14th century. Sculptures of various gods and famous people are now
created in sand by amateur artists. These are temporary in nature as
they get washed away by waves. This art form has gained international
fame in recent years. One of the famed sand artists of
Sudarshan Patnaik. He established the Golden Sand Art Institute in
1995, in the open air on the shores of Bay of Bengal, to provide
training to students interested in this art form.
An applique art work
Appliqué art, which is a stitching-based craft unlike embroidery, was
pioneered by Hatta Maharana of Pipili. It is widely used in Puri, both
for decoration of the deities and for sale. Maharana's family members
are employed as darjis or tailors or sebaks by the Maharaja of Puri.
They prepare articles for decorating the deities in the temple for
various festivals and religious ceremonies. The appliqué works are
brightly coloured and patterned fabric in the form of canopies,
umbrellas, drapery, carry bags, flags, coverings of dummy horses and
cows, and other household textiles; these are marketed in Puri. The
cloth used is made in dark colours of red, black, yellow, green, blue
and turquoise blue.
Cultural activities, including the annual religious festivals, in Puri
Puri Beach Festival held from 5 to 9 November every year, and
the Shreekshetra Utsav held from 20 December to 2 January every year.
The cultural programmes include unique sand art, display of local and
traditional handicrafts and food festival. In addition, cultural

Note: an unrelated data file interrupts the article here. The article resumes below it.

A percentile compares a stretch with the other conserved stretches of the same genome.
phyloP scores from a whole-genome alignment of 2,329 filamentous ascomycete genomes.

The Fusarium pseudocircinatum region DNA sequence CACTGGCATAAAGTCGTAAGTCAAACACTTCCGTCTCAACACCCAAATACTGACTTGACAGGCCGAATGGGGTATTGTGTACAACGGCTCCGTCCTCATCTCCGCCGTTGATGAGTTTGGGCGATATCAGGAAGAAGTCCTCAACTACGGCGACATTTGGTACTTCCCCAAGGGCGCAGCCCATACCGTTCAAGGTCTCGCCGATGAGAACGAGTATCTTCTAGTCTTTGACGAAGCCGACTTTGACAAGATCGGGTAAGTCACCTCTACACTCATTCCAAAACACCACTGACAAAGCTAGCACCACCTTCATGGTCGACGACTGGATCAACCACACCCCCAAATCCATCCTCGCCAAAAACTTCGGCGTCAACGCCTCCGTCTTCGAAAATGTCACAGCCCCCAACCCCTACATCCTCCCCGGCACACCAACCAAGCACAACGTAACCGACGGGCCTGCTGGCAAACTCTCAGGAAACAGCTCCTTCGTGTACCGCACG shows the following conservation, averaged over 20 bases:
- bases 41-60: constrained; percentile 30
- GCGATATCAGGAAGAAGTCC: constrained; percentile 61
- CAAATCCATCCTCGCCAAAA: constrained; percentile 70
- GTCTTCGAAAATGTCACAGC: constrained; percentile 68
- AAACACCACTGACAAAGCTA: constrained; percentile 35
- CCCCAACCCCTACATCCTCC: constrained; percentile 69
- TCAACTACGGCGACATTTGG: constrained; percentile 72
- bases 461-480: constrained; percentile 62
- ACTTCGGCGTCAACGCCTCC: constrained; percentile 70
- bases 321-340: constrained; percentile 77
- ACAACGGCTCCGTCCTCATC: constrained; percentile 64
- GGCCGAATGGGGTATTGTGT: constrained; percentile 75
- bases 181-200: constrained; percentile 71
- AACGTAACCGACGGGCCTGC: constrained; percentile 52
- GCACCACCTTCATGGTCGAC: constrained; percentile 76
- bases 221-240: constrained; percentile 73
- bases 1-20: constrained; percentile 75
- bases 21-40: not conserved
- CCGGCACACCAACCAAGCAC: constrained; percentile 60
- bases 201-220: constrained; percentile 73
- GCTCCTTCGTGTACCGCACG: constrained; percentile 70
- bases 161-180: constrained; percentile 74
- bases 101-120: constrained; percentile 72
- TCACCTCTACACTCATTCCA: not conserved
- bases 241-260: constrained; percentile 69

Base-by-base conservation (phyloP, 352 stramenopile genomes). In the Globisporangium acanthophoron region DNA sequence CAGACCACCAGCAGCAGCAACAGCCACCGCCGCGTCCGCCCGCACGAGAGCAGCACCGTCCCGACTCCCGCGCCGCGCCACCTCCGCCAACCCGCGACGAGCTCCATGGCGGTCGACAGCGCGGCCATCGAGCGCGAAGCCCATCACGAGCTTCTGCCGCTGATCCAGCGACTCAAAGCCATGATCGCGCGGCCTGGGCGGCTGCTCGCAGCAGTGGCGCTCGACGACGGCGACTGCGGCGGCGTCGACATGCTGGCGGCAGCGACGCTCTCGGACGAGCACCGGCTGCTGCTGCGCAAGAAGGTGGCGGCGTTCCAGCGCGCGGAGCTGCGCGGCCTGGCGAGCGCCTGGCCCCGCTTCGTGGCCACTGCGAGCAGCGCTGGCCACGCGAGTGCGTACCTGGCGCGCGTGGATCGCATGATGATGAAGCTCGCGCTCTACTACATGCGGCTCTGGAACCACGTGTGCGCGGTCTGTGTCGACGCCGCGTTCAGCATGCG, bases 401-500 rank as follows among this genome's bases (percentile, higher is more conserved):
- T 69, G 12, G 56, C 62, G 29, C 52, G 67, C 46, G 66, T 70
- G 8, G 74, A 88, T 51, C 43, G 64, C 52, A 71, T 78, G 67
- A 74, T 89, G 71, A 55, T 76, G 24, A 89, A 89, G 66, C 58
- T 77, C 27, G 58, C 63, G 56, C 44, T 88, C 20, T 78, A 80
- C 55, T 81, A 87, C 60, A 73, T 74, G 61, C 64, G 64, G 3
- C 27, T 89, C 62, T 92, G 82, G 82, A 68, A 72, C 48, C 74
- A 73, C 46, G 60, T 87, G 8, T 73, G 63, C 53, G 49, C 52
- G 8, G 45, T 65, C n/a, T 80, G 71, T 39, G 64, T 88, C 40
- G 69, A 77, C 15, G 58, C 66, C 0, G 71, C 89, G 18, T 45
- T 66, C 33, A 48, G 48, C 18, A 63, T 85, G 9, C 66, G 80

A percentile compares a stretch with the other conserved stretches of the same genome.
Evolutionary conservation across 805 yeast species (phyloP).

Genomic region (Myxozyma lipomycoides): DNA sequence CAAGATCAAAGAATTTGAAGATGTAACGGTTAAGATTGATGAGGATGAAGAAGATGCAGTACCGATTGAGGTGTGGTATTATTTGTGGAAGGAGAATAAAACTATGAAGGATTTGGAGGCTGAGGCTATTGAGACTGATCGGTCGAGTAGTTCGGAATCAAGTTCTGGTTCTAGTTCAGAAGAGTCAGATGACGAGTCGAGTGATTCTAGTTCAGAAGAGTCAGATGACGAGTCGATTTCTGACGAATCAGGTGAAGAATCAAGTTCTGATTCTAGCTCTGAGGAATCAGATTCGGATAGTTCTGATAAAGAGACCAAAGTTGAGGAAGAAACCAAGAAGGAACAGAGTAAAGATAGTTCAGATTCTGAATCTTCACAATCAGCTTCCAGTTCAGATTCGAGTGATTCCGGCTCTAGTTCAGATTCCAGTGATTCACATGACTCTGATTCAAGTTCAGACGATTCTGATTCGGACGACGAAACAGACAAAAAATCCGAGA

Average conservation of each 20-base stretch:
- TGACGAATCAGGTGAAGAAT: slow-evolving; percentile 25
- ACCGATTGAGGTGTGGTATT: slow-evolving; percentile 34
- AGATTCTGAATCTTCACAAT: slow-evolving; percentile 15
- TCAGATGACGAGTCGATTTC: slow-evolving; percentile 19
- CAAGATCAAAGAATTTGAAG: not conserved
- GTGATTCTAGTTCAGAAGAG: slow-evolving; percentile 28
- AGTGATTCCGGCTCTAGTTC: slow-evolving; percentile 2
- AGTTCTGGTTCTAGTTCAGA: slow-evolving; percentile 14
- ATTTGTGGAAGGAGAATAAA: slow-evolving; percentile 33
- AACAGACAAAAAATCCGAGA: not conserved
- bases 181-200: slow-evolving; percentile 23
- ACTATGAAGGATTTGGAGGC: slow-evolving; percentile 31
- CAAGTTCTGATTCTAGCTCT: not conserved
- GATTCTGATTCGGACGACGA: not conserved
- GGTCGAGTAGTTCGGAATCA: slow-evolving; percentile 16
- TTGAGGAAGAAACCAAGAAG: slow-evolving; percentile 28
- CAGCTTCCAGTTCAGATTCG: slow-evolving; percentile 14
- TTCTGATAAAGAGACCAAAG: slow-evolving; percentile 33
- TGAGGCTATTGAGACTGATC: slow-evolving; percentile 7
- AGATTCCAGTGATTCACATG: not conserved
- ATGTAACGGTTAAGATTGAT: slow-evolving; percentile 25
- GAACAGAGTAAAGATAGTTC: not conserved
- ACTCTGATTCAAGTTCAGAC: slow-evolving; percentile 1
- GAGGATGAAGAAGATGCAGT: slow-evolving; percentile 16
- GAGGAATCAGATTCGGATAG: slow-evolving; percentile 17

programmes are held for two hours on every second Saturday of the
month at the district Collector's Conference Hall near Sea Beach
Police Station. Odissi dance,
Odissi music and folk dances are part of
Odissi dance is the cultural heritage of Puri. This
dance form originated in
Puri from the dances performed by Devadasis
(Maharis) attached to the
Jagannatha Temple who performed dances in
the Nata mandapa of the temple to please the deities. Though the
devadasi practice has been discontinued, the dance form has become
modern and classical and is widely popular; many of the Odissi
virtuoso artists and gurus (teachers) are from Puri. Some of the
famous Odissi dancers are Kelucharan Mohapatra, Mayadhar Raut, Sonal
Sanjukta Panigrahi and many more.
Samanta Chandra Sekhar College, Puri
Some of the educational institutions in
Ghanashyama Hemalata Institute of Technology and Management
Gangadhar Mohapatra Law College, established in 1981
Extension Unit of Regional Research Institute of Homoeopathy, Puri,
under Central Council for Research in Homoeopathy (CCRH), New Delhi;
established in March 2006 
Shri Jagannath Sanskrit University, established in July 1981
Ayurveda Mahavidyalaya, a college and hospital where
treatment and training is based on
Ayurveda school of medicine 
The Industrial Training Institute, a premier technical institution to
provide education to skilled, committed & talented technicians was
established in 1966 by the Government of India
Blessed Sacrament High School established in 1952 is otherwise known
Puri convent.It is one of the best schools in the city. The school
features classes 1 to 10.It is located in VIP Road, Puri.
Jayee Rajguru - Freedom fighter
Chakhi Khuntia (Chandan Hajuri) – Freedom fighter 
Gopabandhu Das – Social worker
Nilakantha Das – Social activist
Madhusudan Rao – Odia Poet
Kelucharan Mohapatra – Odissi dancer
Pankaj Charan Das
Pankaj Charan Das – Odissi dancer
Padma Shri Pandit Sadashiv Rathasharma – Scholar and Preacher of
Shri Jagannath Culture
Raghunath Mohapatra – Architect and sculptor
Sudarshan Pattnaik – Sand Artist
Baisali Mohanty - ALC Global Fellow at University of Oxford, United
Rituraj Mohanty – Singer